Bringing 360-Degree Photography to Life
Brian Lukis and Matt Hartloff, friends from St. Louis Park, Minn., knew they were on to something. While working together at an injection molding company, Hartloff had developed a spherical structure that could be easily assembled and disassembled. Lukis, who is also a 360-degree photographer, said, “what if we printed a 360-degree photo on there?”
In 2017, they founded Snapspheres.com, offering spheres custom printed with 360-degree photos. “People have really responded to our product. If you can print on the entire surface of a sphere, you can create a tangible experience of a 360-degree image,” he says. “It’s been really fun to see the reactions.”
To bring their spheres to life, the duo invested in a Roland (Booth 4616) VersaUV LEF benchtop UV flatbed printer. “We needed to be able to print accurately on a domed surface,” says Hartloff. “The LEF is perfect for our production. It accommodates the curve of the tiles, and the bed fits all of the 32 tiles required for one sphere. Plus, the print quality is fantastic.”
Snapsphere’s design is created from injection molded polycarbonate tiles that are individually printed, then assembled with magnets to form a seven-inch sphere. “Polycarbonate is one of the more durable plastics, so it’s safe and doesn’t shatter,” says Lukis. “The first thing kids want to do with the spheres is play egg toss, so it’s fortunate that Roland’s UV inks can take a beating.”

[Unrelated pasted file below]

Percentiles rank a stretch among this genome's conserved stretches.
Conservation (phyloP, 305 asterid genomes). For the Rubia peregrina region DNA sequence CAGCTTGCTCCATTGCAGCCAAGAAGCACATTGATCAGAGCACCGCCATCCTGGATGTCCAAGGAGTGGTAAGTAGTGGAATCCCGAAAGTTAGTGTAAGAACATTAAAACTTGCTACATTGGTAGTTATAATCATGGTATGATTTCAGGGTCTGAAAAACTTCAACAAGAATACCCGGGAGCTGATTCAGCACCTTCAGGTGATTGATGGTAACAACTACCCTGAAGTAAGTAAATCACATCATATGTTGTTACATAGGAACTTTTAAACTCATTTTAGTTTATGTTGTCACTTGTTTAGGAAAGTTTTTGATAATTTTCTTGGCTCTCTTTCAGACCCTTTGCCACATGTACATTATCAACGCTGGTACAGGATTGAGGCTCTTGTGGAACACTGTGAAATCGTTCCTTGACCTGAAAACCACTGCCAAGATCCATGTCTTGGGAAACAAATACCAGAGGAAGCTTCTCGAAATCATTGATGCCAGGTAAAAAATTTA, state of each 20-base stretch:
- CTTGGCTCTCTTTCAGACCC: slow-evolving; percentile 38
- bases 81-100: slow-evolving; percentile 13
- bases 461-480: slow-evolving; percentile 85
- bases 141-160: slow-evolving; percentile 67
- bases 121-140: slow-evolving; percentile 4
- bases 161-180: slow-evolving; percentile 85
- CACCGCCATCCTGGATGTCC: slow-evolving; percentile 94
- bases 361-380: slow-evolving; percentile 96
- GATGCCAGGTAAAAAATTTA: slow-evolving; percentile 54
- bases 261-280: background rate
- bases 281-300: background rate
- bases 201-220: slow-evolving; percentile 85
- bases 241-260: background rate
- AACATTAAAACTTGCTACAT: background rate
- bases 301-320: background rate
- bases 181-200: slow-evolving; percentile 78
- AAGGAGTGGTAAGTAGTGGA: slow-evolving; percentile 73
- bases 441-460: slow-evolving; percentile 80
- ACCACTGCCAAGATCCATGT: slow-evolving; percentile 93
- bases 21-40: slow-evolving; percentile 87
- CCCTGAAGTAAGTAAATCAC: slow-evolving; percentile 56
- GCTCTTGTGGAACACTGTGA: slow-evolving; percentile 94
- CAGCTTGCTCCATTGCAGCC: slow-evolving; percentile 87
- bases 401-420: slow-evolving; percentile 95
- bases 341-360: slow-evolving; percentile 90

To create the images, Snapspheres first lays down white ink, then prints the image, then adds a thick layer of gloss. “The gloss brings out the vibrancy of the colors — the images really pop,” says Lukis.
When composing a 360-degree image, “it’s important to remember to fill the vertical space so your sphere isn’t half blue sky,” notes Lukis. “As the cost of 360-degree cameras have come down, we’ve seen some great images from both amateur and professional photographers.” Customers can upload an image, preview it on the sphere, and order using the Snapsphere 360 Previewer app.
Among Lukis’ favorite spheres is one created by having the members of a volleyball team stand in a circle with arms in the air in their volleyball poses. “It’s a unique gift and allows people to hold the image and see it, literally, from all sides,” he says.
Eventually, the pair will begin manufacturing other designs, like planets. “With the LEF, we can stack up the gloss layers to create a relief map of features like mountains,” says Hartloff.
“The finished sphere is a real head-turner. People who take 360-degree photos are amazed that they have a way to hold them and look at them over and over again,” says Lukis.